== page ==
Helen Zille on EFF's land claims: Most people are still paying off bank loans for their land

DA federal chair's 'I am an African' T-shirt causes a stir on social media

19 October 2020 - 12:00
DA federal chairperson Helen Zille says the killing of farmers poses a threat to SA's food security.
DA federal chairperson Helen Zille says the killing of farmers poses a threat to SA's food security.
Image: RUVAN BOSHOFF

DA federal chairperson Helen Zille says a "racial war" in SA would only destroy the country and there would be "nothing left" to inherit.

Speaking on Jacaranda FM, Zille voiced her opinion about the murder of 21-year-old farm manager Brendin Horner in Senekal, Free State. Horner was murdered earlier this month and his death sparked violent protests by community members from Senekal and surrounding areas who demanded justice.

Two men alleged to have murdered Horner appeared in the Senekal magistrate’s court on Friday, when the bail bid of the suspects was heard. The bail application will resume on Tuesday.

Zille said most South Africans want to live and work together instead of being at war with each other.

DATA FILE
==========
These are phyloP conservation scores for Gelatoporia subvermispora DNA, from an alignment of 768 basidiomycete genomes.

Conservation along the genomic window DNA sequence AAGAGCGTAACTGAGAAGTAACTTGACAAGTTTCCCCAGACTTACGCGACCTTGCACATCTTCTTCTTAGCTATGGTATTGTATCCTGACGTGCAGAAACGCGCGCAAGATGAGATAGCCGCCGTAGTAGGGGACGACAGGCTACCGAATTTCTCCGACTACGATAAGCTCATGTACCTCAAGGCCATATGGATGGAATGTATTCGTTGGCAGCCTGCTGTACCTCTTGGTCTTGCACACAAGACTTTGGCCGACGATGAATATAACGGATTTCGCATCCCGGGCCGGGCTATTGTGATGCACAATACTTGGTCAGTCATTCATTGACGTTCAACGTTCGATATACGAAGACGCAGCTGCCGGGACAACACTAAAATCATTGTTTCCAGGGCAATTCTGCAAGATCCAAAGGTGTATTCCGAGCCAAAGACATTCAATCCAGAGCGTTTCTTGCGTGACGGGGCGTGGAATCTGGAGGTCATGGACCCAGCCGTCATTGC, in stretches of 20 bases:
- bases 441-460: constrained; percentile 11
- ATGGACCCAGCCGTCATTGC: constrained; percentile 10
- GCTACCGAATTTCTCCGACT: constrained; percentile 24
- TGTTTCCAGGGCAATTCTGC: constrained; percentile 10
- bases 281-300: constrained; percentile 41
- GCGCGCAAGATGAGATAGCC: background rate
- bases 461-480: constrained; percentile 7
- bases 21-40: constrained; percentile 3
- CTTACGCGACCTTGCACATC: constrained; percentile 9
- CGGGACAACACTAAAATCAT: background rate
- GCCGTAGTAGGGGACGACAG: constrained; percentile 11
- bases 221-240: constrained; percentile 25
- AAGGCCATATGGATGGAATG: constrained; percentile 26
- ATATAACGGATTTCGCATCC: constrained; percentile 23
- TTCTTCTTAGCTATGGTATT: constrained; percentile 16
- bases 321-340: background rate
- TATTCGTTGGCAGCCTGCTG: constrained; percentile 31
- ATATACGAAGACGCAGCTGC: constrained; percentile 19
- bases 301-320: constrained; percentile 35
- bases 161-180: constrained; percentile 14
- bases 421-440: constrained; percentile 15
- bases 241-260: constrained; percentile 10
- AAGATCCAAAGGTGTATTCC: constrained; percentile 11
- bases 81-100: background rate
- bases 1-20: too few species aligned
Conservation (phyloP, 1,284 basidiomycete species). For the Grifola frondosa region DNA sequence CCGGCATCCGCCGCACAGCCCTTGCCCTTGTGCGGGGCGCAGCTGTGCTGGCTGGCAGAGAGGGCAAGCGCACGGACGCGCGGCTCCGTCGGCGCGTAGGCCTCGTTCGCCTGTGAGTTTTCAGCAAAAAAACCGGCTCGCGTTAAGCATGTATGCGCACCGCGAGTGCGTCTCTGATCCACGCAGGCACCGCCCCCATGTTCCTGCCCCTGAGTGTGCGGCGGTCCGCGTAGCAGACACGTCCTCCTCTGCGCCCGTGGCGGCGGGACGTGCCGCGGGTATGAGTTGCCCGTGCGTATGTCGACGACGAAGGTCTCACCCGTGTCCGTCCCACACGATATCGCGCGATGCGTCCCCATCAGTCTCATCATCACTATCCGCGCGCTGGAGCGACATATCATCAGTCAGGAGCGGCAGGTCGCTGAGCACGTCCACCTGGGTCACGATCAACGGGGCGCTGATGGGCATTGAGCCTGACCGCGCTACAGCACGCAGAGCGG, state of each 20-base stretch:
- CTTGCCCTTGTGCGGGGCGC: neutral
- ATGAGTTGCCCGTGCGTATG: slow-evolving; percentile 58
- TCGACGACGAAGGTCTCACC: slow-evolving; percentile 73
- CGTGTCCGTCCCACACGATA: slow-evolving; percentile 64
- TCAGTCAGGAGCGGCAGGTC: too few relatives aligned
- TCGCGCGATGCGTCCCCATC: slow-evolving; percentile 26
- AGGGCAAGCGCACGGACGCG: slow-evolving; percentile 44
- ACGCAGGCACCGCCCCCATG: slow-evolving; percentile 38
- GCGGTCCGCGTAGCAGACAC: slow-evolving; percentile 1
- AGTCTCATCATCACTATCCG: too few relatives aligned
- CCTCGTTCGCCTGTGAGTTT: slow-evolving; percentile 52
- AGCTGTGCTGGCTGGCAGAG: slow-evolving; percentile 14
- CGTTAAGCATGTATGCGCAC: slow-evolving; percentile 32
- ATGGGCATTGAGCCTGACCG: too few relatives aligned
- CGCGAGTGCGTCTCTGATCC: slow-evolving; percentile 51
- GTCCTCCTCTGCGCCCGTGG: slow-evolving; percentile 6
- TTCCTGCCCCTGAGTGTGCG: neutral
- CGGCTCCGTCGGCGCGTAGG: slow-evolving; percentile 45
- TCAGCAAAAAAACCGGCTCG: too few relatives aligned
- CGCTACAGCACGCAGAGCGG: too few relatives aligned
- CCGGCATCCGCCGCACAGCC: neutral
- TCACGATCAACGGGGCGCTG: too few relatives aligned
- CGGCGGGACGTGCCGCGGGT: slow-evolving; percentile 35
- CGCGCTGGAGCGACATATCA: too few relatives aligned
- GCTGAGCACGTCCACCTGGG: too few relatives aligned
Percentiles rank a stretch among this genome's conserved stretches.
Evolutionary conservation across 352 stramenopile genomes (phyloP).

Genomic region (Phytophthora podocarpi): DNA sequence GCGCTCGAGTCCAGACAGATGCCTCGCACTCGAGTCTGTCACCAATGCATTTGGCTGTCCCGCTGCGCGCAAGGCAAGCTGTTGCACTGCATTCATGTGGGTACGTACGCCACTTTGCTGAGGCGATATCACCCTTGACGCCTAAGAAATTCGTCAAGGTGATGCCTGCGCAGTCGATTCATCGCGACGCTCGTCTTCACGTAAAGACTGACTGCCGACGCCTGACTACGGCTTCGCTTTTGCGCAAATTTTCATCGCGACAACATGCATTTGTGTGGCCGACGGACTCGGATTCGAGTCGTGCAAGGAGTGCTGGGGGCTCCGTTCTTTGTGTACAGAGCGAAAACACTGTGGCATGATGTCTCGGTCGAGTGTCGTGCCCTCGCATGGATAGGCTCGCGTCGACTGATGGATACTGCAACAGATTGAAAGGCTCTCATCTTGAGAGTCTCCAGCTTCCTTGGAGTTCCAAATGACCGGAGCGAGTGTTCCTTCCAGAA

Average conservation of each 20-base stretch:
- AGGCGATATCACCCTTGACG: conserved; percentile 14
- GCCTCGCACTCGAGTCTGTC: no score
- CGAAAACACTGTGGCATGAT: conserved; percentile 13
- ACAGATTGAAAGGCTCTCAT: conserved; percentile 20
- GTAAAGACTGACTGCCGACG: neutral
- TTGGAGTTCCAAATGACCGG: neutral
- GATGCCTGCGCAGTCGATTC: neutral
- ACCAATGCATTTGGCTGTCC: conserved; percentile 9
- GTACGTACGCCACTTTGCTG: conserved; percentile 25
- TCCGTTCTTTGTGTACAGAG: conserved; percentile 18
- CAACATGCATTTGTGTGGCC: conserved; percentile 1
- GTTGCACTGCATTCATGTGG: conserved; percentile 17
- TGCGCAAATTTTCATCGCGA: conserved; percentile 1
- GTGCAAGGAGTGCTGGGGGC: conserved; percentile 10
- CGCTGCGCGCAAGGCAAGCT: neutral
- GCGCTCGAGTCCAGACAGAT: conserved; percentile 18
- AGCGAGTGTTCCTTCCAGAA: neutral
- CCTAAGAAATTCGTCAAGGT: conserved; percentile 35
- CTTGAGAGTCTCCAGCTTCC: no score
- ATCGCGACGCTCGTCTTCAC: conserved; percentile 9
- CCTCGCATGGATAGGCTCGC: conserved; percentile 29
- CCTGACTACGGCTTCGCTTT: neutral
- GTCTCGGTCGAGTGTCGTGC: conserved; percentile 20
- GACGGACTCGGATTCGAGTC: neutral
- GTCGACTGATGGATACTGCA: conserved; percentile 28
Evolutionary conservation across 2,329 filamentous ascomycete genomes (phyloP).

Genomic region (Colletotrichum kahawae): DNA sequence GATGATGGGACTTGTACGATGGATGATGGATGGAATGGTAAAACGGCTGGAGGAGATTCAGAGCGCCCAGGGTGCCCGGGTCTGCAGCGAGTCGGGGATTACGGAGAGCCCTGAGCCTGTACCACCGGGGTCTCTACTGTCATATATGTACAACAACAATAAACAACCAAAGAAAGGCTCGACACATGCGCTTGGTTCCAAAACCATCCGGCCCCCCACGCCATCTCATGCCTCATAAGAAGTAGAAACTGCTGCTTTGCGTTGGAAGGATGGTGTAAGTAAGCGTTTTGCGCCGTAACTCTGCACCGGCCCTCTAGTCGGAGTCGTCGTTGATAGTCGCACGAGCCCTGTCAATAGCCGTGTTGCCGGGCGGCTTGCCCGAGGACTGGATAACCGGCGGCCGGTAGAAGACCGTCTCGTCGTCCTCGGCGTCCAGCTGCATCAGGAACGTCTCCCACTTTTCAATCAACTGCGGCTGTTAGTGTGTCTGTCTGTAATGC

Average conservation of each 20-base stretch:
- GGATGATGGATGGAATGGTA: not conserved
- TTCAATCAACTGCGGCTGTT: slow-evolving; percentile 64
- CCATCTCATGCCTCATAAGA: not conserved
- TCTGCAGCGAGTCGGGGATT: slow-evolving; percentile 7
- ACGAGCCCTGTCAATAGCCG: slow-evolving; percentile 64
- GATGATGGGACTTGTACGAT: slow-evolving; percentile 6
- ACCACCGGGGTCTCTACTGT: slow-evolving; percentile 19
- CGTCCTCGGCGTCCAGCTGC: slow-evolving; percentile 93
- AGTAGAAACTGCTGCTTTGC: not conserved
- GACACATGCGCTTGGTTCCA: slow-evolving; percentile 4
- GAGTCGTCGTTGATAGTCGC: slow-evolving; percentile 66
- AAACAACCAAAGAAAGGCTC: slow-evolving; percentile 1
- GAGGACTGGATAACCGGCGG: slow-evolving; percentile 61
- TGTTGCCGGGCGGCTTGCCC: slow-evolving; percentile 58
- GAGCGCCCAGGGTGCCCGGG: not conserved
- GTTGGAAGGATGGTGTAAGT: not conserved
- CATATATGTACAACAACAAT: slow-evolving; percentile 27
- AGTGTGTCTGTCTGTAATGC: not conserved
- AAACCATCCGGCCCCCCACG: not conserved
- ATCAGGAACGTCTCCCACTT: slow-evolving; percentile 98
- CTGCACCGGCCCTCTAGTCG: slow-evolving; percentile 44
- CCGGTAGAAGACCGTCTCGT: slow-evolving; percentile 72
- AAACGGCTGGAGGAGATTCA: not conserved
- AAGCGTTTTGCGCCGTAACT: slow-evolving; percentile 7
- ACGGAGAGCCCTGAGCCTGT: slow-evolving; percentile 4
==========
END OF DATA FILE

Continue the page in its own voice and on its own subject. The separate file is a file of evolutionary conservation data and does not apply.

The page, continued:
“I think most South Africans, in their hearts, know that if we turn this country into a racial war, there will be nothing left for anybody to inherit. No future for anyone or anything,” she said.

She said the killing of farmers will pose a threat to the safety of SA's food security, and slammed the EFF's demand for "stolen land" to be returned

“If we kill farmers there will be no food for everybody,” she said.

“People are actually fundamentally rational, and I don't know what land the EFF said it was protecting because I don't know of any people who have stolen land. Most people are still paying off bank loans for their land. The government has lots of land.”

Addressing his party members and supporters in Senekal on Friday, EFF leader Julius Malema said the party wants equality, which will happen when black people own land, banks and mines.

“What is ownership of the economy? Owning the land, banks, mines and any other strategic sector in the economy. That is what we are fighting for,” he said.

Zille appeared at the protests and was dragged on social media for wearing a T-shirt with the words “I am an African” written on it in bold letters.

Here is a snapshot of what some users had to say about the T-shirt:

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